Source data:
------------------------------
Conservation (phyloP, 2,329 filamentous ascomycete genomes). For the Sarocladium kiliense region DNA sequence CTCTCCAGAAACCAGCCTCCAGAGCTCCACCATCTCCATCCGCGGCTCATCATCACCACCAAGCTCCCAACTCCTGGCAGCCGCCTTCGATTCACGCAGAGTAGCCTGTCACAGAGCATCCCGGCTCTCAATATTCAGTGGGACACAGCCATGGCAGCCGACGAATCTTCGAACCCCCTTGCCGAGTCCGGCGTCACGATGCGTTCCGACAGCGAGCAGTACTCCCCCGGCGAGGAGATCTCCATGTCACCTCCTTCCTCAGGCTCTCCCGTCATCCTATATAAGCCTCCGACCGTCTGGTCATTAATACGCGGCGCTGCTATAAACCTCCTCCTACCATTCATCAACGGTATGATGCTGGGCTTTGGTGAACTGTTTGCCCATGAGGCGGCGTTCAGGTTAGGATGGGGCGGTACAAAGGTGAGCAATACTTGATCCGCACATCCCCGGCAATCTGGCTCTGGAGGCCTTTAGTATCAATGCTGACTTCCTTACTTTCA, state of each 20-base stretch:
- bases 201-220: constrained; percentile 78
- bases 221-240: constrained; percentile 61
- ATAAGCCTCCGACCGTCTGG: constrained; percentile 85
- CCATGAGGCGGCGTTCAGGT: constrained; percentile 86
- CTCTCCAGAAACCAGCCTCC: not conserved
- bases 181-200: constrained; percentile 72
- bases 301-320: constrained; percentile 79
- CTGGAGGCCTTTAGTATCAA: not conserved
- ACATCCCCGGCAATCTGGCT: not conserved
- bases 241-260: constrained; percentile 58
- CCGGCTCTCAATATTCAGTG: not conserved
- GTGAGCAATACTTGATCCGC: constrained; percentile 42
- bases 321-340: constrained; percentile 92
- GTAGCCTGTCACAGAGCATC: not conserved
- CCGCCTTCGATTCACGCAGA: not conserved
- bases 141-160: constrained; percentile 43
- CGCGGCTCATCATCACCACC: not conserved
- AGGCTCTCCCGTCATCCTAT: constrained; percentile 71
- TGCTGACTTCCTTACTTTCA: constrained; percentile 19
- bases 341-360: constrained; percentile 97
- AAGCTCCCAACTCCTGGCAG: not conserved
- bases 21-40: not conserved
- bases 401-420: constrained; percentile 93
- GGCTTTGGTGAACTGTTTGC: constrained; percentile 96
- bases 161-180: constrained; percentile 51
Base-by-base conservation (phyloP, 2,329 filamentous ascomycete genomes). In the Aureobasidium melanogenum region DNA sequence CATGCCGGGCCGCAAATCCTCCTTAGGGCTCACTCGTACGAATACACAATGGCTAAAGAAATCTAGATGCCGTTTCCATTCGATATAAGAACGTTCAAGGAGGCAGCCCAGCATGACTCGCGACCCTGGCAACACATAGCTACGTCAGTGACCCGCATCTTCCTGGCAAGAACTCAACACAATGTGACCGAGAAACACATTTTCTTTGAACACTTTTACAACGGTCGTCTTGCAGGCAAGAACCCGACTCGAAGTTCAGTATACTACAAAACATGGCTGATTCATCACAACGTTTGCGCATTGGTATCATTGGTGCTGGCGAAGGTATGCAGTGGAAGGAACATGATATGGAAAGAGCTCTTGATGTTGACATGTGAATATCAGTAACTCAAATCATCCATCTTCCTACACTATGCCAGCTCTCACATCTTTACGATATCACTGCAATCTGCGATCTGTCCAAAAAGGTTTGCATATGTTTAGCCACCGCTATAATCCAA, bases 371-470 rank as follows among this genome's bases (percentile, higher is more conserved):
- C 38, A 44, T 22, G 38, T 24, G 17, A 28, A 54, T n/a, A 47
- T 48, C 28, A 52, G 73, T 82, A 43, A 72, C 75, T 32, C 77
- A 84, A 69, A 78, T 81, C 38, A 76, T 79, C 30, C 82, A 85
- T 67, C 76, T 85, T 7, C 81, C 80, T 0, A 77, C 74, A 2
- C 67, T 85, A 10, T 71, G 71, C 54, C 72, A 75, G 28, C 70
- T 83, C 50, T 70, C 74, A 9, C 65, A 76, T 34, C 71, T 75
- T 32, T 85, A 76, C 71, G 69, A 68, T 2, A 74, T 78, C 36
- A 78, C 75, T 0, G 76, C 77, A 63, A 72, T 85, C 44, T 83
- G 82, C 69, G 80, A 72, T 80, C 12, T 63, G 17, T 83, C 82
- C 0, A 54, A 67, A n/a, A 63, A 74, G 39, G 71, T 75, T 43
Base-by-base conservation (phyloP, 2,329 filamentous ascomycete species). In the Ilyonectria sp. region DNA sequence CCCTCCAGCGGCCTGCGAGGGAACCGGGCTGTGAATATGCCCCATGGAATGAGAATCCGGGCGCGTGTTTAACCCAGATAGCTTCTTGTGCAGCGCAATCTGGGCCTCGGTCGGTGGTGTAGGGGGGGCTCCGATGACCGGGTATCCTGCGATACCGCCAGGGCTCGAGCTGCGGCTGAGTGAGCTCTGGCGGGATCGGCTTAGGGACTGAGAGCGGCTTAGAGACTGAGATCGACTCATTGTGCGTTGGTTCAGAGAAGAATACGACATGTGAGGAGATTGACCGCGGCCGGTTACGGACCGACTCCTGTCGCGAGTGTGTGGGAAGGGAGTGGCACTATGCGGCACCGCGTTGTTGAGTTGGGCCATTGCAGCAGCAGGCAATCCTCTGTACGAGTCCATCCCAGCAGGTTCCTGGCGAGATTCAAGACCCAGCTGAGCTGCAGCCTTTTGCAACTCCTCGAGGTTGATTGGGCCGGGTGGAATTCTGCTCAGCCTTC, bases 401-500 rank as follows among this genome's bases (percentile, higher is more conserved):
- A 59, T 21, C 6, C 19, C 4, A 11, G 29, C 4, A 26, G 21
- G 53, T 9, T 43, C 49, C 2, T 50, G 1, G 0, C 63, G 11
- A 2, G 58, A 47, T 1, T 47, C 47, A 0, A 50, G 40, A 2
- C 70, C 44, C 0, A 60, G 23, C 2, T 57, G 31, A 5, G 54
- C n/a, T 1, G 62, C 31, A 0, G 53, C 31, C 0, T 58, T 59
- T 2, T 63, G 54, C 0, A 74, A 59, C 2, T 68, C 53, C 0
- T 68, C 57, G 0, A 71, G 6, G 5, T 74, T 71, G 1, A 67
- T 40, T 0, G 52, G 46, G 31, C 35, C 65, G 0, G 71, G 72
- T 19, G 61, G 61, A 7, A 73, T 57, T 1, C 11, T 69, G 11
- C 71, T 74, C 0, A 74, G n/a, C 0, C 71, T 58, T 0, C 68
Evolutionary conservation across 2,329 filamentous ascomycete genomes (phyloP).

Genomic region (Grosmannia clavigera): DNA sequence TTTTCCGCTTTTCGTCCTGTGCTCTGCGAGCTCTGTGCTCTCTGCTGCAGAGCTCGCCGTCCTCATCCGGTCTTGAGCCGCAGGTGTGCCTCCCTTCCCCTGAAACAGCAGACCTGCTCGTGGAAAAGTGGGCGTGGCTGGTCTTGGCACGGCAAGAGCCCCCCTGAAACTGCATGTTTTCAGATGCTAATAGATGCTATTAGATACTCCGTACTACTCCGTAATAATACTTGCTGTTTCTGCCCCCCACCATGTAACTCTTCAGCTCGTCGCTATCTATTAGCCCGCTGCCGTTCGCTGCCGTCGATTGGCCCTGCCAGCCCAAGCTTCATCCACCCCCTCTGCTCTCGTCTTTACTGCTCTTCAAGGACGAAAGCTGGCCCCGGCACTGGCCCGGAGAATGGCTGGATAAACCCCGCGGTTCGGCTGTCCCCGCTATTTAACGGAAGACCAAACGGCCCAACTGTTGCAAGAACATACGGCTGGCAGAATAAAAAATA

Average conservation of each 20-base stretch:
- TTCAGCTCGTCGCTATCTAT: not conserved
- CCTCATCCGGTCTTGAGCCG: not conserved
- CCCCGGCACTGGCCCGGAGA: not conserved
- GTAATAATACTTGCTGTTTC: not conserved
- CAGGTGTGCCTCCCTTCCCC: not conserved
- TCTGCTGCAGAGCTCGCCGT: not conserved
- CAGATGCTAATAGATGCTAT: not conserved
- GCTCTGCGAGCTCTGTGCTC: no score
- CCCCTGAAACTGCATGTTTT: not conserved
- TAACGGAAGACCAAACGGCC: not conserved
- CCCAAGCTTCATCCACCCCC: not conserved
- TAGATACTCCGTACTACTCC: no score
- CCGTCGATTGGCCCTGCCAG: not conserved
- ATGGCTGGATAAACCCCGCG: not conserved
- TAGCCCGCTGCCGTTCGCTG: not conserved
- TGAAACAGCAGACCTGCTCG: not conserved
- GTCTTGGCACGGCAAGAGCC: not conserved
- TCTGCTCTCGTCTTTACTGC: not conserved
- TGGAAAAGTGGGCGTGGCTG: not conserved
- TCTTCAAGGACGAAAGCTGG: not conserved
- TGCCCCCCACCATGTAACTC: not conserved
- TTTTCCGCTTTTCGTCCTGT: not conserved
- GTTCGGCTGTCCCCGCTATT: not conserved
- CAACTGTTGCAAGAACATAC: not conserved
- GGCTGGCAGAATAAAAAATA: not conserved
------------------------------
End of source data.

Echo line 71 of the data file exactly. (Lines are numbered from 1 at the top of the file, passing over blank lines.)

- TCTTCAAGGACGAAAGCTGG: not conserved